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Don’t ignore rootworm beetles in corn

corn with brown silks
WATCH FOR ROOTWORMS: Silks may be brown, but rootworm beetles could still be present. If you find them at this point in the season, you should think about whether control will be needed in 2019.
Corn Pest Beat: If you find lots of beetles while estimating yields, think about management decisions for 2019.

I was estimating corn yields and rootworm beetles were flying everywhere. Corn was already silked. Does this mean I will have rootworms next year if I go back to corn in that field? What if I put the neighboring soybean field in corn? Will I need an insecticide there next year?

The Indiana certified crop advisers panel includes Don Burgess, agronomist with A&L Great Lakes Labs, Fort Wayne; Jesse Grogan, agronomist with AgReliant Genetics, Lafayette; and Bryan Overstreet, Purdue University Extension ag educator in Jasper County.

Burgess: Perform beetle counts to see how high levels are to determine if an insecticide or protected hybrid is needed. Counts should be done by looking at the number of adults per plant. Purdue publishes economic thresholds based on number of adults detected, and these thresholds can be found online.

The number of beetles required to meet the threshold level varies by plant population and soil conditions. In general, if you’re seeing more than one beetle per two plants, there’s a greater chance that rootworm protection will be needed for the following season. 

If you’re seeing a population of rootworm beetles greater than or equal to threshold levels, an insecticide and/or protected hybrid should be used. If levels are below the threshold levels, continue to monitor these fields to watch for increases in activity which may warrant treatment in the following corn crop.

It is wise to monitor neighboring soybean fields as well, due to the possibility of variants in those fields. If you see high populations in these fields, use an insecticide and/or protected hybrid.

Grogan: Corn rootworms flying around in your cornfield does indicate that they could be a problem for next year’s corn crop. Today, corn rootworm populations emerge later than they did 10 to 15 years ago. This indicates that more rootworms had probably emerged or migrated into your fields earlier.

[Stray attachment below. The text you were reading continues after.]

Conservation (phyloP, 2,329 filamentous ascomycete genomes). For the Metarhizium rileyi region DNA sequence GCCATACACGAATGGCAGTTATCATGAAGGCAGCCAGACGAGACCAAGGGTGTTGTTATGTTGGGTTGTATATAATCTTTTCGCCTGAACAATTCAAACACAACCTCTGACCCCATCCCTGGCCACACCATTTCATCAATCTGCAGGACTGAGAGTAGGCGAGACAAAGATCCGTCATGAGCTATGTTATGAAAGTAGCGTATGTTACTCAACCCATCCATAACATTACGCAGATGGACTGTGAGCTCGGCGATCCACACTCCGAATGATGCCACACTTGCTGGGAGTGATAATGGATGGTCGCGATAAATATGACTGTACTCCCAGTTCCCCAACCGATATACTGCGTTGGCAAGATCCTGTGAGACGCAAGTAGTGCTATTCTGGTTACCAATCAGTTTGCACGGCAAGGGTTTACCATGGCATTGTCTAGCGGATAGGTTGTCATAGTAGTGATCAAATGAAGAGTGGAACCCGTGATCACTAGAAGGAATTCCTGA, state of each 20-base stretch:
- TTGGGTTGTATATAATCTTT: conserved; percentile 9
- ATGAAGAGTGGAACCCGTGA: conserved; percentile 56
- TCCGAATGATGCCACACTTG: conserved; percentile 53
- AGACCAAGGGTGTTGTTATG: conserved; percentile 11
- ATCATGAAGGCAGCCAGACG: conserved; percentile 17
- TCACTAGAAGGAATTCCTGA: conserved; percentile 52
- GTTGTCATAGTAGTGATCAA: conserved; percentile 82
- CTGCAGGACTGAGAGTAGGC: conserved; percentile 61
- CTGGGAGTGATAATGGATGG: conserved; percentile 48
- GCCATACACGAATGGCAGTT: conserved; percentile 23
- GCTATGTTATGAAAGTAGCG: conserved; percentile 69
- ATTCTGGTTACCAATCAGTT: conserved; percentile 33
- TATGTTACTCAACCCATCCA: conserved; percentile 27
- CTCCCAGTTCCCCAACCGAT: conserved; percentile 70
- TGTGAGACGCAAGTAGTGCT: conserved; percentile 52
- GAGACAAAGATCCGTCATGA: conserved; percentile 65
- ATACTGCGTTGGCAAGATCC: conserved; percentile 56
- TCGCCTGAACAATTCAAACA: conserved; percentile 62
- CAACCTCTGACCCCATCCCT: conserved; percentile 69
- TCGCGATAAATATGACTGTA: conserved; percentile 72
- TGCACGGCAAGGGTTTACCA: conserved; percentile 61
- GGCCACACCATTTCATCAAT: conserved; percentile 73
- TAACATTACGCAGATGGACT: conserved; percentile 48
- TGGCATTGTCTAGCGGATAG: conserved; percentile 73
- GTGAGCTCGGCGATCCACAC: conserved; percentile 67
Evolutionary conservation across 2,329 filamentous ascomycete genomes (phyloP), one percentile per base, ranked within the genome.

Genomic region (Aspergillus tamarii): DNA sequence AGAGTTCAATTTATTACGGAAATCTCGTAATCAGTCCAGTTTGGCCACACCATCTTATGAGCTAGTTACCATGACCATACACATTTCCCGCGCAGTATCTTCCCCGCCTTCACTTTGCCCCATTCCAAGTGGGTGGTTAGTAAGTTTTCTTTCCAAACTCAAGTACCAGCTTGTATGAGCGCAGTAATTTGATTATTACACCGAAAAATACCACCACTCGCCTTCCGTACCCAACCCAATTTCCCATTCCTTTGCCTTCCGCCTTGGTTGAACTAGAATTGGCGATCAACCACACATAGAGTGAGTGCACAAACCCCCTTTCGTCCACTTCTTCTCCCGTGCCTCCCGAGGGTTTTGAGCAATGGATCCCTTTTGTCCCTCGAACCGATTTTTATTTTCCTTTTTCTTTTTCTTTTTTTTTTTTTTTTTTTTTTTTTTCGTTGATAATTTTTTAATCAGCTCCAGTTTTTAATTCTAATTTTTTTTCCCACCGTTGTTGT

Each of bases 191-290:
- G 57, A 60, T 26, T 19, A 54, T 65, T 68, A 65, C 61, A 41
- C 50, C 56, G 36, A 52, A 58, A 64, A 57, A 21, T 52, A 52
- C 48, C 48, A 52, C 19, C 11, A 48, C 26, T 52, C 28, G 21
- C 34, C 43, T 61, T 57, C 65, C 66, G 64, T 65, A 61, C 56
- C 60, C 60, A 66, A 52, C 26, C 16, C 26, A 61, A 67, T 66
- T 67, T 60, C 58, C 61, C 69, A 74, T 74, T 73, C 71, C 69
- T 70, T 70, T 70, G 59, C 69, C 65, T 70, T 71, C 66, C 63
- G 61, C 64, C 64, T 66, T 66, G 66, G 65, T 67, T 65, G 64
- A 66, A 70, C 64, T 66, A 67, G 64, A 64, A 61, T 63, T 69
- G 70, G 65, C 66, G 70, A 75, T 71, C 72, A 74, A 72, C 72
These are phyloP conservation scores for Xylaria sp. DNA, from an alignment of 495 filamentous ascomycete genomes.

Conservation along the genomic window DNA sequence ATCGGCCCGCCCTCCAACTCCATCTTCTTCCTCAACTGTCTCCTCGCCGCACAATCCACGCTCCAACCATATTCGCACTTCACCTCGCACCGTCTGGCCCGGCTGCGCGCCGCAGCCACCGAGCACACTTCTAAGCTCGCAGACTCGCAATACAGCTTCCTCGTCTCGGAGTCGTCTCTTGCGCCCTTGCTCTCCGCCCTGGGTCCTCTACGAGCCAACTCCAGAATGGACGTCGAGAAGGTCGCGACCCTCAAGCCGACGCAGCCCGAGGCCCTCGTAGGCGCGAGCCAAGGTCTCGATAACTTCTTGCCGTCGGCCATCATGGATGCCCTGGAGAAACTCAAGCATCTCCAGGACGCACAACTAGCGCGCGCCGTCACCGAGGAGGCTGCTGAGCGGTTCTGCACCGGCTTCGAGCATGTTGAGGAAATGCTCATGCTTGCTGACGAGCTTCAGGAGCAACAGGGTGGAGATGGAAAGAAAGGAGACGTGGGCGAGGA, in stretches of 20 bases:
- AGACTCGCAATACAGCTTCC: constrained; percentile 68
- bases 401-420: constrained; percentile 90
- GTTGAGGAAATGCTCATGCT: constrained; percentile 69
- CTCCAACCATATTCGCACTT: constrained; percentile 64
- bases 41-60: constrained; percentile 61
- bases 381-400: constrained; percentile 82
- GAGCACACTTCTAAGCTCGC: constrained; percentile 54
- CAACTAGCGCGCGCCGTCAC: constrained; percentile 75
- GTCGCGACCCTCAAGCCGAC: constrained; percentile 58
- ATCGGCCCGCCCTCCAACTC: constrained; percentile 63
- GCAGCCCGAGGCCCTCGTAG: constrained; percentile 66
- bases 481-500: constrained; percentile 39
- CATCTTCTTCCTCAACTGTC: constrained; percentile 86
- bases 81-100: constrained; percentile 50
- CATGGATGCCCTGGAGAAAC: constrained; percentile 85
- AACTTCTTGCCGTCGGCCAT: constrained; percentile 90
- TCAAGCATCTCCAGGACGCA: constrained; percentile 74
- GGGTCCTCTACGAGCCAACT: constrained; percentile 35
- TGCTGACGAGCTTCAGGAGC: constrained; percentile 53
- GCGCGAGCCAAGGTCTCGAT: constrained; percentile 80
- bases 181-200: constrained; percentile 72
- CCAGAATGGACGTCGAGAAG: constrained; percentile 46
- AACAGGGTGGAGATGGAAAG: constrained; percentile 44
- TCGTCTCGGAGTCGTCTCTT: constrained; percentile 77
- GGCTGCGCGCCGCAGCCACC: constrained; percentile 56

Female rootworms will lay eggs in your cornfield and in neighboring soybean fields where you will plant corn next year. It would help if you could collect adult beetle counts per plant, but it’s difficult to do when beetles are feeding on late pollen caught in leaf sheaths and around the tassel. A soil insecticide or rootworm trait in your corn hybrid would be a measure to limit damage and yield loss in next year’s crop.

Overstreet: You’ll need to count beetles on two plants in 20 places in the field. If this field is first-year corn and you have 28,000 plants per acre and an average of 0.5 beetle per plant on normal soil conditions, you would need to plan on rotating to soybeans or treat for rootworm larvae. If this field is in continuous corn, the threshold for rotating or treating would be 0.7 beetle per plant.

Depending what part of Indiana you’re in, there have been issues with a behavioral variant of the western corn rootworm beetle. It first appeared over two decades ago, and lays eggs in neighboring soybean fields. There are not very good threshold numbers available for determining if the field should be treated. More information on the method of scouting and thresholds is online.

Editor’s note: ­The phenomenon of rootworms laying eggs in soybean fields moved into northwest Indiana first, but has been found in various locations across northern Indiana and in a few pockets in southern Indiana.

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